Isabella Baumfree was born in 1797. On June 1, 1843, she changed her name to Sojourner Truth. Truth was one of the main leaders of the abolition movement and an early women's rights activist. She became a Methodist and preached on the abolition of slavery. In 1844, she joined an organization which supported women's rights along with religious tolerance and pacifism.
Angelina made the task for women’s equality with love and confidence. In 1838 her words were profound, and won the affinity of a limited minority. In conclusion, the amazing transition for women that have come about over the generations in family life, religion, government, employment, and education did not just happen overnight. Women themselves made these changes willfully happen. Women have not been laid back recipients of these amazing changes in laws and human nature.
Stanton again emphasized women’s political rights and their ability for self-sovereignty that men obtained without question in society. The best example of her echoing her earlier “Sentiments…” comes in the beginning of the speech, where she states that women “must have the same rights as all other members, according to the fundamental principles of our government” and that “her rights and duties are still the same; individual happiness and development.” Stanton makes an allusion to a specific group of women toward the conclusion of her speech, where she states that a married women with children, wealth, “fortune and position, has a certain harbor of safety,” and that such a woman, she examples, contains all the abilities and virtues men so seek in other men. After this, she states that an uneducated women who is “trained to dependence with no resources in herself, must make a failure of any position in life.” This create a quagmire in her thinking. Is Stanton claiming that, in order for a woman to exercise her rights, she must obtain the life of a privileged women, or is she simply drawing the companion that a housewife, by virtue of the multitude of jobs she has to perform, is made able, almost more able, than men to navigate the public and private spheres? Not necessarily.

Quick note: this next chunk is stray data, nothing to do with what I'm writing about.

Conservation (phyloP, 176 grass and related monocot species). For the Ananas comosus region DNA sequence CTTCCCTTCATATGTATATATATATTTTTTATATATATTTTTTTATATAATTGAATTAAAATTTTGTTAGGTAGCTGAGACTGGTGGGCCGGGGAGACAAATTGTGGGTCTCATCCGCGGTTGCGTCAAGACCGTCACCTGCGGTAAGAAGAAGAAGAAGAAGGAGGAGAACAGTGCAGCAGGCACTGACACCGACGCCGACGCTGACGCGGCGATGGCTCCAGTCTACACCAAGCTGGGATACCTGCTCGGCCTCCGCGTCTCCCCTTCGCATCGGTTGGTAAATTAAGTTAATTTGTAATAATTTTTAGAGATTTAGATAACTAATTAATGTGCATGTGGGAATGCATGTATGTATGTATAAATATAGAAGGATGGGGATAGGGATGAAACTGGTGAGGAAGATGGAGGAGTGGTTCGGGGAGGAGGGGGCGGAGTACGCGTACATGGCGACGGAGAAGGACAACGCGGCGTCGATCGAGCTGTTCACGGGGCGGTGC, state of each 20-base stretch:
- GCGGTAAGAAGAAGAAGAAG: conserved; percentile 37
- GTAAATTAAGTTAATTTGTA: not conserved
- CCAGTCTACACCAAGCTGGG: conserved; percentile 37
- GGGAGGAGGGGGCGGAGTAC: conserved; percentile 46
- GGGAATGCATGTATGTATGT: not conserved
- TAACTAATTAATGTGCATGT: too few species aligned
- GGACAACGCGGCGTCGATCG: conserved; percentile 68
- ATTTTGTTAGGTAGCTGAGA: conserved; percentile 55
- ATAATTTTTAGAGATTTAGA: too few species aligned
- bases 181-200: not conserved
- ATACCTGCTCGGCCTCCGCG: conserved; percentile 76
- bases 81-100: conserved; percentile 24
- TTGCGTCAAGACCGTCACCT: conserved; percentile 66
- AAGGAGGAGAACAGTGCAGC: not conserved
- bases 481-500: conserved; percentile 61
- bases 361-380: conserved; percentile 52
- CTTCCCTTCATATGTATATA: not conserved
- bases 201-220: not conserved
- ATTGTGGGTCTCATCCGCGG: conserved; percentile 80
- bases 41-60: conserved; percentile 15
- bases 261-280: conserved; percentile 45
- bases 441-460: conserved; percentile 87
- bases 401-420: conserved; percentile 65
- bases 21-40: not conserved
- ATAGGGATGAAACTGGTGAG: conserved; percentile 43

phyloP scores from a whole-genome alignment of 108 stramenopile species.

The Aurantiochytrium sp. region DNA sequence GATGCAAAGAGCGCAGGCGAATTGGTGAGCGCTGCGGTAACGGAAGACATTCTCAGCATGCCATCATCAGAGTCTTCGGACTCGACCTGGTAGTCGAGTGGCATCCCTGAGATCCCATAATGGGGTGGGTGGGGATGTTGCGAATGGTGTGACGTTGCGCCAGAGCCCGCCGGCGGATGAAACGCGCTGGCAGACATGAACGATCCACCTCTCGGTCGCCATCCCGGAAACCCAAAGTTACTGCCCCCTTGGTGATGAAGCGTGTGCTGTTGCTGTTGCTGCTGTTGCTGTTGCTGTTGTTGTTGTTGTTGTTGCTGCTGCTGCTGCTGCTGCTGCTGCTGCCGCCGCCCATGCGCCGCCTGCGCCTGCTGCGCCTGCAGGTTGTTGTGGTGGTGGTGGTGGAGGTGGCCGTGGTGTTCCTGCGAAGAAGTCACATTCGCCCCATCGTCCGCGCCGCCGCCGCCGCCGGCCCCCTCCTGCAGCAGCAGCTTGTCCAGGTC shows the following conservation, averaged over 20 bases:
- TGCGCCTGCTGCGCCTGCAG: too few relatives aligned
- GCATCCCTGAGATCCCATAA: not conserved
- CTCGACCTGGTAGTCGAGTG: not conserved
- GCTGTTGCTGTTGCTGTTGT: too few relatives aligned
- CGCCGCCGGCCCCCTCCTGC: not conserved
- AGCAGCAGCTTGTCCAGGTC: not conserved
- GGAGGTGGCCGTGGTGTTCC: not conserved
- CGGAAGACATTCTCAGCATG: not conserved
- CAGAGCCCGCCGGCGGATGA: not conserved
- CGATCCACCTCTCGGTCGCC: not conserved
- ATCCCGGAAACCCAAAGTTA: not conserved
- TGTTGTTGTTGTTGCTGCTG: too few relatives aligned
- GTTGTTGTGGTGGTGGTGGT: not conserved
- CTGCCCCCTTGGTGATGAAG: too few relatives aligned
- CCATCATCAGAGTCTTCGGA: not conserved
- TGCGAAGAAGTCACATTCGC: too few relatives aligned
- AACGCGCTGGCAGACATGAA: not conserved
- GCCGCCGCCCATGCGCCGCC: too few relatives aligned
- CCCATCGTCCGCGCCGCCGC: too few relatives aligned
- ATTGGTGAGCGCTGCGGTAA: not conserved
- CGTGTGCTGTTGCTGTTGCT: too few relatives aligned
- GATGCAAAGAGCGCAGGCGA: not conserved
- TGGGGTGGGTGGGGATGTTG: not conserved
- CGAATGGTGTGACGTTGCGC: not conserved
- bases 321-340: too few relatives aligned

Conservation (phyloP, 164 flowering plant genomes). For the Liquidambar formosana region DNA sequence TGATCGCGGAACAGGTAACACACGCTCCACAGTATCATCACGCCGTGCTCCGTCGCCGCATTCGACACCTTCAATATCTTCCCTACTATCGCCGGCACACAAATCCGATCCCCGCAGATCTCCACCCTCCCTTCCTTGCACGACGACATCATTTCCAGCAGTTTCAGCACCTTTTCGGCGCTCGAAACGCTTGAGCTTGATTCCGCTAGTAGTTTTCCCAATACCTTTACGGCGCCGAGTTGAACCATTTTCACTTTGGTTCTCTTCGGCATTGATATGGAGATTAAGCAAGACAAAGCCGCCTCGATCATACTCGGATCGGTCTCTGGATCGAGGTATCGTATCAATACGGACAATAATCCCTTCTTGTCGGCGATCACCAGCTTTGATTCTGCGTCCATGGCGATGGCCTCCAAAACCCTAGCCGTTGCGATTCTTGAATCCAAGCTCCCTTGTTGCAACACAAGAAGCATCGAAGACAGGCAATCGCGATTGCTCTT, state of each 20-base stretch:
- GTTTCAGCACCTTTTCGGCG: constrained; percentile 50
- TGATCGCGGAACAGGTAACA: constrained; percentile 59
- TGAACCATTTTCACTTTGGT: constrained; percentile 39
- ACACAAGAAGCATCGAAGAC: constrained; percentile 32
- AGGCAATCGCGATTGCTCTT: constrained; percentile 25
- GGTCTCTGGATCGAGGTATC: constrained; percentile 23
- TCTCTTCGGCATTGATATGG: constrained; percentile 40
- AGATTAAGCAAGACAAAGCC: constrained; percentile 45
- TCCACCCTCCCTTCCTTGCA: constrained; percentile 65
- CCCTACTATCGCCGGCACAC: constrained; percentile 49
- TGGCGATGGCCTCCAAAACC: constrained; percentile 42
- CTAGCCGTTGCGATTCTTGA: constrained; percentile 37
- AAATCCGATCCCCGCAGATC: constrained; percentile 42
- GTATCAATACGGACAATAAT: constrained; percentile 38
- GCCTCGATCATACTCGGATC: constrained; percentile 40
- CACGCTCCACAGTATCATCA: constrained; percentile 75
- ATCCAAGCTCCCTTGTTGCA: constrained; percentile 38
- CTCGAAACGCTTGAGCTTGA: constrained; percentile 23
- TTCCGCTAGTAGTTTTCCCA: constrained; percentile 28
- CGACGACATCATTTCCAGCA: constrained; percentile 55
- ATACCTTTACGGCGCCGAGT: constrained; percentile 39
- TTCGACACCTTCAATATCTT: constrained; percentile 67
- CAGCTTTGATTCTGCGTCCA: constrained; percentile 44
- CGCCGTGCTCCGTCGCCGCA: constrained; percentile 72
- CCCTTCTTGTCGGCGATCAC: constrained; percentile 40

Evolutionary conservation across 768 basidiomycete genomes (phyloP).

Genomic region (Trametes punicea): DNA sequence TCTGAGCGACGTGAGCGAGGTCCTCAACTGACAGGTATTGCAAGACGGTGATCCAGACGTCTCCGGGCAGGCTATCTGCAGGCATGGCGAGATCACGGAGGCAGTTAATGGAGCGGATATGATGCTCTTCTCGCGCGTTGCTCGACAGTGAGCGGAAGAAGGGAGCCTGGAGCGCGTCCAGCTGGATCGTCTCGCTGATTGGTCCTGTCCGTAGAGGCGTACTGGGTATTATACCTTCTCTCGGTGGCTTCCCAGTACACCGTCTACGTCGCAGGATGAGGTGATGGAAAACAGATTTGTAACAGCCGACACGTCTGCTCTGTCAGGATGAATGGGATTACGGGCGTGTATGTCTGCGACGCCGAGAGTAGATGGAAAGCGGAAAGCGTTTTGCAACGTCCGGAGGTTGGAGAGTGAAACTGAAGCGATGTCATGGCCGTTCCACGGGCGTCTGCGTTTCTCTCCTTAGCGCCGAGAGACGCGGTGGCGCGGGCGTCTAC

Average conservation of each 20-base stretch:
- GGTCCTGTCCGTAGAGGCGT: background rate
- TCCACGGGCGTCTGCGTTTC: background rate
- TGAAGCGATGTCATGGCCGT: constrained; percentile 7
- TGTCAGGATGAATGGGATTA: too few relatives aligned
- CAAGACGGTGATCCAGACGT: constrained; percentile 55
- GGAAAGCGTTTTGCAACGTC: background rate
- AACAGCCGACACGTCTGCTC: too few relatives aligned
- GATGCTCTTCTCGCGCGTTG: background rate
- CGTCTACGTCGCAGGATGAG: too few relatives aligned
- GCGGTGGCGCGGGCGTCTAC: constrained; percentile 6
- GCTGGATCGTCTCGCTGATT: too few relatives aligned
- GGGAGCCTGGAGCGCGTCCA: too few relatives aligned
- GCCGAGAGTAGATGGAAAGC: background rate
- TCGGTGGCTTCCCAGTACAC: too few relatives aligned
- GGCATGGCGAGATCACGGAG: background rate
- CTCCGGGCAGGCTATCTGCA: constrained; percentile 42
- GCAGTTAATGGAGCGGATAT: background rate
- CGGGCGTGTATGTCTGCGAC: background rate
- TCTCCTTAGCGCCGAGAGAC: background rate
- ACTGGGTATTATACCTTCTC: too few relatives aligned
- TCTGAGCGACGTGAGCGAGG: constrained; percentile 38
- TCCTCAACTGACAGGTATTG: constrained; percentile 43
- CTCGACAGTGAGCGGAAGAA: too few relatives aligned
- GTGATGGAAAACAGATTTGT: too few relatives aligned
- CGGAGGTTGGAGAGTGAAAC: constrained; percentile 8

This amendment finally gave them the right they thought almost impossible to achieve. It was first drafted as the federal women suffrage amendment and took many decades of struggles (almost forty years) to be ratified (“Nineteenth Amendment”). Senator S. C. Pomeroy of Kansas was the first one to introduce it in 1868. In 1920, it was finally ratified by three- fourths of the states and in Congress (“Women Get the Vote”). It was a lengthy struggle, but it was a great success for women since they proved men how equally important and intelligent they were and this was significantly acknowledged with the 19th amendment that clearly prohibited the denial of vote based on the sex of the
As in my second paragraph i talked about. But Sojourner truth was born in New york in 1997 . she fell in love with a slave named robert in 1815 , she had two daughters. Sojourner truth early years of freedom were marked by several strange hardships, in 1829 truth moved her and her son peter to new york city where she worked as a housekeeper for christian evangelist Elijah Pierson. On june 1 1843 isabella baumfree changed her name to sojourner truth devoting her life to methodism and the abolition of slavery.